Only the GPS gave us a clue we were crossing into Utah
It was North thru the mountains--then down
into a valley thru the tiny town of Lasal.
I had tried to go over Lasal Pass a few years ago--but snowed turned me away.
Those are the Lasal Mountains in the distance
and the weather looked menacing.
That's because it was----it was very cool out and would get cold up in the mountains.
The ride up the mountains was georgous---it
was foggy and misting with lingering snow.
We just knew we were going to hit impassable snow but we didn't.
Sam Correro's route didn't take us over Lasal Pass--we went over Geyser Pass at almost 11,000 ft.
The ride down the moutains was so spectacular
as we got a view of the beautiful rock formations that Utah is famous for.
It got warmer and warmer as we went down.
The trail put us on Sand Flat road going
down into the Basin where Moab, Utah lies.
We made quick work of Moab as it has gotten way too touristy for me and GasPipe.
It used to be such a nice little town--but is now bumper to bumper and pricey.
A couple hours getting a new rear tire for me and 2 tires for GasPipes knob eating monster and we were off North towards Green River.
GasPipe is hard on the front brake and can wear a front tire out about the same time the rear goes.
The route takes us North of the white rim
trail past Jug Rock, Tombstone Butte and past several springs and washes.
ATGATT (All The Gear All The Time)
This is the minimum I wore--no matter how hot it got.
My riding shirt, socks and pants were Moose Sahara--full of holes and almost as cool as wearing nothing at all.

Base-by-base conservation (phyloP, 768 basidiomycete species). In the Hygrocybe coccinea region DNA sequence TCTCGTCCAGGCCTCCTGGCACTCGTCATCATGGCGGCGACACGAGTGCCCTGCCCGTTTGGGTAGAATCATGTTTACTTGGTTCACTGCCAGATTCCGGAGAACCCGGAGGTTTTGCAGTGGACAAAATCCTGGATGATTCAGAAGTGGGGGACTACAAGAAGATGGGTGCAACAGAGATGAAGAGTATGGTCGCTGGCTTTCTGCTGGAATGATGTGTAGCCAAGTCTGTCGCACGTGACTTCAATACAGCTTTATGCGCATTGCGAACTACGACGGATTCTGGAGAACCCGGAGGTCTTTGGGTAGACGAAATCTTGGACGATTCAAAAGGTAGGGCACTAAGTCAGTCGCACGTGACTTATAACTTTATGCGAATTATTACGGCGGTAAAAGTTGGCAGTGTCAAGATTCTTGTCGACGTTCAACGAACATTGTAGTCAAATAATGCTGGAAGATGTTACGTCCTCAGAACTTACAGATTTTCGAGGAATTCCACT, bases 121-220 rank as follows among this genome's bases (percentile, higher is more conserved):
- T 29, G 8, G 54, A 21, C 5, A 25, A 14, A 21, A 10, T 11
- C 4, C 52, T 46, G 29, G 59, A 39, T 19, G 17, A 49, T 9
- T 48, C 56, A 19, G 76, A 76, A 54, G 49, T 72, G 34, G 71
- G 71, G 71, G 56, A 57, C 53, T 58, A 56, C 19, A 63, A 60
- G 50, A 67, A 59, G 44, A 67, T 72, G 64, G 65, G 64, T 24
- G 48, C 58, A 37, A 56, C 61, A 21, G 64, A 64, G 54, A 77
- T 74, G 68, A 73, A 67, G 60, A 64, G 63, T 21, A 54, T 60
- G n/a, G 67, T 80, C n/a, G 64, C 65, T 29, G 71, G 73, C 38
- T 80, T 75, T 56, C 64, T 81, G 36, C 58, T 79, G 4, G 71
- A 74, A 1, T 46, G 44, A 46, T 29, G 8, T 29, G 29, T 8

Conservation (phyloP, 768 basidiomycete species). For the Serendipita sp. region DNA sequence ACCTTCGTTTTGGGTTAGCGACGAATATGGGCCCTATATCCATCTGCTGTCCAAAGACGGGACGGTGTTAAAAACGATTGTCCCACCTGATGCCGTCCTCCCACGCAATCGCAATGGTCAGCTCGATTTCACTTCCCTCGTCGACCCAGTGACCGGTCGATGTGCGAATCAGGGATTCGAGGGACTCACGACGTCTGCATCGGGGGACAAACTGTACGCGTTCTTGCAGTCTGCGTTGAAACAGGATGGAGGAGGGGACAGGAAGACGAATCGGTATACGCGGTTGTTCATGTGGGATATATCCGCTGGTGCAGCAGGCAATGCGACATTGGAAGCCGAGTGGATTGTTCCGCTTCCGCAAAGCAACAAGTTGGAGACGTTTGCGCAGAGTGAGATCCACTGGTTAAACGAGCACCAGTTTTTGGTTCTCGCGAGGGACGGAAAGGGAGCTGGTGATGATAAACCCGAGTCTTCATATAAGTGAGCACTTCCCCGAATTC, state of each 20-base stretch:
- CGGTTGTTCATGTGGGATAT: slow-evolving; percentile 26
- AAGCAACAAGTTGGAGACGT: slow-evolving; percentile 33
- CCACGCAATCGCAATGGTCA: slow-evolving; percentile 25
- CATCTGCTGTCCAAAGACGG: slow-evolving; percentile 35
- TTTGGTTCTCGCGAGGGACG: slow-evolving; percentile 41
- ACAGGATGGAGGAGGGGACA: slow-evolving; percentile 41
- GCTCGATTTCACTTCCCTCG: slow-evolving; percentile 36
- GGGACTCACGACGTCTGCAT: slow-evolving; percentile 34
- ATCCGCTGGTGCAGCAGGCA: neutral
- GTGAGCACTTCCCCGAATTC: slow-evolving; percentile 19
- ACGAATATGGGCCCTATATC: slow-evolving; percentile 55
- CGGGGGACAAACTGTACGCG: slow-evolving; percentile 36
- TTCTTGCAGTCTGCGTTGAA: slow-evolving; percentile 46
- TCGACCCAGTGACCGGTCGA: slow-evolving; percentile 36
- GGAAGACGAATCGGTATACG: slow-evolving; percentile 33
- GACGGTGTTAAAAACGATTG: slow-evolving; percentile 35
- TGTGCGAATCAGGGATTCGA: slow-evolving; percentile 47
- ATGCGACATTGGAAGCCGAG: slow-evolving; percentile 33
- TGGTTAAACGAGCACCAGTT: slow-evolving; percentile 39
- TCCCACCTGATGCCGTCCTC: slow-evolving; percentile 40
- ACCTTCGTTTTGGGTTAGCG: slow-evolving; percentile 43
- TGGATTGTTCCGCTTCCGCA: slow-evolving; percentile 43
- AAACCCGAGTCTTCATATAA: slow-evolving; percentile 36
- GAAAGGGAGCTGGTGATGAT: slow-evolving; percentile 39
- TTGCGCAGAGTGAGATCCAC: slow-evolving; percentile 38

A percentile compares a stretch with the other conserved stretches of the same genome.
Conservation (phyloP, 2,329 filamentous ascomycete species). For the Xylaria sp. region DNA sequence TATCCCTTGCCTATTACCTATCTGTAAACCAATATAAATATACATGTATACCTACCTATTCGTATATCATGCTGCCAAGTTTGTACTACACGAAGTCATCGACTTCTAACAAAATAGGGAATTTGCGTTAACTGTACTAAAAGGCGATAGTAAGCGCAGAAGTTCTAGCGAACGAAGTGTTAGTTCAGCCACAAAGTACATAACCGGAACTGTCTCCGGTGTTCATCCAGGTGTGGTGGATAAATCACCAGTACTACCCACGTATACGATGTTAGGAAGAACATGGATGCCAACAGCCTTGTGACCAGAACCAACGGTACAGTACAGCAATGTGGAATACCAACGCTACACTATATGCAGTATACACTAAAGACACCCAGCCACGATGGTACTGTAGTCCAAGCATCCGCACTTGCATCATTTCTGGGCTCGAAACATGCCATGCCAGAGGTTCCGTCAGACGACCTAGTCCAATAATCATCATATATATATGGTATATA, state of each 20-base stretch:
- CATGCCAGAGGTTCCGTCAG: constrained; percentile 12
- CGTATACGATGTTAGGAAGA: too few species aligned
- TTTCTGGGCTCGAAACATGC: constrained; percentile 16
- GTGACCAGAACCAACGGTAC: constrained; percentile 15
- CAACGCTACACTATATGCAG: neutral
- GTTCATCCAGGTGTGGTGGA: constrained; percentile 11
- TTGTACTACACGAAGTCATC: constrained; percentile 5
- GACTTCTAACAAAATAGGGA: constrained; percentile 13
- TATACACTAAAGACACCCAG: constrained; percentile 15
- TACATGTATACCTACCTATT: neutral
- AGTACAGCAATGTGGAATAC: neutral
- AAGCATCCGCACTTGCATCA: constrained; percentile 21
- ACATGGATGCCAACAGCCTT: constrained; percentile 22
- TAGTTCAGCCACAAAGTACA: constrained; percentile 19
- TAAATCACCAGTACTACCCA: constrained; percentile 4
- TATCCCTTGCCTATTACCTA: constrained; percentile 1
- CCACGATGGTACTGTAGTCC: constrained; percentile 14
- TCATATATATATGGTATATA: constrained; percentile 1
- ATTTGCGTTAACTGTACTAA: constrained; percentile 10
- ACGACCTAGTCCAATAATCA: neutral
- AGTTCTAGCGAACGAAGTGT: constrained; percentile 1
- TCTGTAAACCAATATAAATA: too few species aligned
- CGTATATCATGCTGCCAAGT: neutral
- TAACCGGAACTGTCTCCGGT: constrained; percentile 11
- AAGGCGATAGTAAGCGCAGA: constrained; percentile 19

If they got sweaty or wet---they would dry very quickly.
Alpinestars Tech 6 boots cover my tootsies--goretex socks went in if necessary (it never was)
Moose full armor---front and rear.
When it cooled off or rained I put my Moose goretex riding jacket on and change from the Shara pants to my Moose Goretex pants.
Further layering was available in my Dirt Bagz for cold weather.
I always wear knee and shin guards under my riding pants----KTM ones, built by Thor
And to top it off------Arai XD helmet
I can be comfy in this from freezing to 100°---as long as I have my toasty heated grips going.
I used my heated grips everyday on this ride---one day leaving them on all day.
GasPipe is one hot blooded guy---none of that was needed for him.
Green River Utah and a good air filter cleaning for both of us.
The people at the local Napa store were so obliging as Fred at Arrowhead Motosports wasn't too eager to help us out with a quick oil change in Moab.
We bought some oil and they gave us a pan and had a big tank to dump the oil in.
10 minutes--some breakfast and we were on our way.
Very nice people---thanks !!!
Man that oil looks nasty in this picture---it really wasn't that bad, although it had about 1,600 miles on it.